PORTLAND, Maine—A Yarmouth man pleaded guilty today in federal court to aggravated identity theft, and in a separate case waived indictment and pleaded guilty to making a false statement to the Small Business Administration in a loan application, Acting U.S. Attorney Donald E. Clark announced.
According to court records, in November 2016, John J. Cavanaugh, Jr., 52, applied to the Social Security Administration (SSA) for disability insurance benefits on behalf of his minor son. During the application process, Cavanaugh falsely claimed that his son had resided with him since birth, and that he and his son lived together. In fact, neither his son nor his son’s mother had ever lived with Cavanaugh.
In December 2016, Cavanaugh submitted a typewritten letter to the SSA that was purportedly authored and signed by his son’s mother. The letter falsely stated that she and her son were living with Cavanaugh. The letter was provided in support of Cavanaugh’s application for disability insurance benefits on his son’s behalf. His son’s mother did not write the letter, and the signature on the letter was not hers. Cavanaugh did not have her permission to write the letter on her behalf. The SSA approved his application for benefits and he received them until June 2018, when his son’s mother learned that he was receiving them and notified the SSA.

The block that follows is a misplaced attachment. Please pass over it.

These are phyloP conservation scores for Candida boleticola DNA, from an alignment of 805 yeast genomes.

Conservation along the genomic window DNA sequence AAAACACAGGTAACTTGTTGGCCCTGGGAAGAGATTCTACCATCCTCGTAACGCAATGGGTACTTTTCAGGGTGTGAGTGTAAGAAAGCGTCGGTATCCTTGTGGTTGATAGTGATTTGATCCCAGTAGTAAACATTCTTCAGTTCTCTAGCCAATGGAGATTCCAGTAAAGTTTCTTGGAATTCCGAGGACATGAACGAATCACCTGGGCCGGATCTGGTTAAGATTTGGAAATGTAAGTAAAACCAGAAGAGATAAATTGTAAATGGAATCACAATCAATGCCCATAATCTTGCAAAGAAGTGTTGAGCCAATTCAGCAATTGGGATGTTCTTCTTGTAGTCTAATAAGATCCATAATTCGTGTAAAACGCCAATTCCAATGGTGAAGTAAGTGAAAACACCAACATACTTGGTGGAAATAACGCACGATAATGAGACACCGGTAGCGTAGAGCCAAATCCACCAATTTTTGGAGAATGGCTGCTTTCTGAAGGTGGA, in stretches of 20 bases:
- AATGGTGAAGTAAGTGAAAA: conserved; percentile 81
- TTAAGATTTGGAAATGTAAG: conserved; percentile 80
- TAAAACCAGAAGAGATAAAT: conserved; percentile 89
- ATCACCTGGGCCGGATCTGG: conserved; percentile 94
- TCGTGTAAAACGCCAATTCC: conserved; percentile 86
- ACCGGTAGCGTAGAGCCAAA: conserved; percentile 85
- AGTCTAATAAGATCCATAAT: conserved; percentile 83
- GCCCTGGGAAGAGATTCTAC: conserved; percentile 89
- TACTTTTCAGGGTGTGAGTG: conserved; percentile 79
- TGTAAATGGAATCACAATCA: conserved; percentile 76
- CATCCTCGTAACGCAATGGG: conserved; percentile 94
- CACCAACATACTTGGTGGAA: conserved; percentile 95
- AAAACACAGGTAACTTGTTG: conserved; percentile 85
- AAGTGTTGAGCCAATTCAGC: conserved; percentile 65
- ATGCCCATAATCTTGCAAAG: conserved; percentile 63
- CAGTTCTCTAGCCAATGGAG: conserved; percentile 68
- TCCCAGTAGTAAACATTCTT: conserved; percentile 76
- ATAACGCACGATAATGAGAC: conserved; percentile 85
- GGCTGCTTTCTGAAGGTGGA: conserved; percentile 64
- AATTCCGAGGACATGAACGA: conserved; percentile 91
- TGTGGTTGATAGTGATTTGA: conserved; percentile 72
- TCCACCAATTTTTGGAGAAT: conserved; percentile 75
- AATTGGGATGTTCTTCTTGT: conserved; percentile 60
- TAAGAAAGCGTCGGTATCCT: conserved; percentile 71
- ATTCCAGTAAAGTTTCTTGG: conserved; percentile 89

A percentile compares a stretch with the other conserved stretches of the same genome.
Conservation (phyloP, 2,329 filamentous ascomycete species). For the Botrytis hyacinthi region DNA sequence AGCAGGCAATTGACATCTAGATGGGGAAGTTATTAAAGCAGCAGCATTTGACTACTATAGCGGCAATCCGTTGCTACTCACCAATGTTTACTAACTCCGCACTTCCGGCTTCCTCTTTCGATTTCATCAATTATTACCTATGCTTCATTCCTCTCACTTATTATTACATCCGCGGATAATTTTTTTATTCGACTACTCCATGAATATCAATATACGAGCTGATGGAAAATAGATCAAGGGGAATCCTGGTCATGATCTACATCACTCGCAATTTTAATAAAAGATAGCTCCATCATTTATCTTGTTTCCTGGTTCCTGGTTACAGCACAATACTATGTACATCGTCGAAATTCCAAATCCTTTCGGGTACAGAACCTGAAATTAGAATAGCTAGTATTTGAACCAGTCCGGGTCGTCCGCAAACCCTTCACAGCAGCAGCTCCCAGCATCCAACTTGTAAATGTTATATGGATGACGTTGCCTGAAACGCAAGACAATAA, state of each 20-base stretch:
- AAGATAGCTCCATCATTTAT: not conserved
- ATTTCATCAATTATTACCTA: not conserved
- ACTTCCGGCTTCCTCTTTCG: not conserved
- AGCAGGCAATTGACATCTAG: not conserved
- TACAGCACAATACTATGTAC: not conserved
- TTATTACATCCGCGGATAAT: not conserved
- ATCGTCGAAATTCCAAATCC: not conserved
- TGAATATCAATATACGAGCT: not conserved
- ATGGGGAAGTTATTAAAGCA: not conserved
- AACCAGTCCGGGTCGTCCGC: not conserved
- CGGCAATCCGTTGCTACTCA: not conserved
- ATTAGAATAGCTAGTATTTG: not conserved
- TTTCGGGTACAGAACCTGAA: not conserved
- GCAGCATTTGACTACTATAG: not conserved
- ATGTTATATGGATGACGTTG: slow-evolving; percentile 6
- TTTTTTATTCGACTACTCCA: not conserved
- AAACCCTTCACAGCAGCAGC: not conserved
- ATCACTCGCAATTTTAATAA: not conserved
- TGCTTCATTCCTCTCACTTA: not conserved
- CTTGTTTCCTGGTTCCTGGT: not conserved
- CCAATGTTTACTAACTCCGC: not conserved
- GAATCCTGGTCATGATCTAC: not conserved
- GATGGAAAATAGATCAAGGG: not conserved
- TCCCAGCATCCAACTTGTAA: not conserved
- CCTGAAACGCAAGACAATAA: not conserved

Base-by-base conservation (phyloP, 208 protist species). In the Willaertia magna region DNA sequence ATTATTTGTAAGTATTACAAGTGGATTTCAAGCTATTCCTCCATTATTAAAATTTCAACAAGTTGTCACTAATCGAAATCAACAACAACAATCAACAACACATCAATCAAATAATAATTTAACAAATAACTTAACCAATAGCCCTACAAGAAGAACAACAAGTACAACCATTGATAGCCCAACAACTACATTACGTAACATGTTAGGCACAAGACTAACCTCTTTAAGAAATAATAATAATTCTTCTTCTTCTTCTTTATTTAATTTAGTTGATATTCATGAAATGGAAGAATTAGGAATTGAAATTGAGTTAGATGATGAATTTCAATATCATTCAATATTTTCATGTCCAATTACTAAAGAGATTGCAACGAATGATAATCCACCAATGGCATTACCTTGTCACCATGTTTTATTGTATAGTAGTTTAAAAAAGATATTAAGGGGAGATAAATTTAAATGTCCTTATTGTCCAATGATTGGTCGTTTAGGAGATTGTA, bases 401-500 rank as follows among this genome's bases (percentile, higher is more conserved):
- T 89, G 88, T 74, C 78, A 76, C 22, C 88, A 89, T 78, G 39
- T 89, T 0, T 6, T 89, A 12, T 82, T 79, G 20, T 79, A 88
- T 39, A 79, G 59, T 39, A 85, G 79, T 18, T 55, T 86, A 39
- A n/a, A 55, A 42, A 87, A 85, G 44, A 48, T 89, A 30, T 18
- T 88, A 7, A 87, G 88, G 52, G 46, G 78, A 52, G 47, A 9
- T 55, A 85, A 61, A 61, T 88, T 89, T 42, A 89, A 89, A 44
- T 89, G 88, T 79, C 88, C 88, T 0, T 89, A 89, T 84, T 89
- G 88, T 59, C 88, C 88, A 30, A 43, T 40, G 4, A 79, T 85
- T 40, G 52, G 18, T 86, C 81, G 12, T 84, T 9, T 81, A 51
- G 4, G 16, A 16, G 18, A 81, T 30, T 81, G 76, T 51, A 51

Also according to court records, in April 2020, Cavanaugh applied for an Economic Injury Disaster Loan through the U.S. Small Business Administration. The loans were designed to support business owners negatively affected by the COVID-19 pandemic. The online application that Cavanaugh completed asked if he was currently subject to an indictment or other formal criminal charge. Cavanaugh falsely answered “No” to this question. In fact, he was under indictment in the U.S. District Court for the District of Maine, and was subject to an order setting conditions of release that informed him that if he committed a new federal felony while on release, he was subject to additional penalties.
Cavanaugh faces a mandatory two years in prison and a $250,000 fine on the aggravated identity theft charge. He faces a maximum sentence of 30 years in prison, a $1 million fine and five years of supervised release on the false statement charge. He faces an additional sentence of up to 10 years in prison, consecutive to any other sentence imposed, because he committed the false statement offense while on pretrial release. He will be sentenced after the completion of a presentence investigation report by the U.S. Probation Office. A federal district court judge will determine any sentence after considering the U.S. Sentencing Guidelines and other statutory factors.
The FBI investigated the case with assistance from the SSA Office of Inspector General and the U.S. Small Business Administration.
Department of Justice
Office of the U.S. Attorney
District of Maine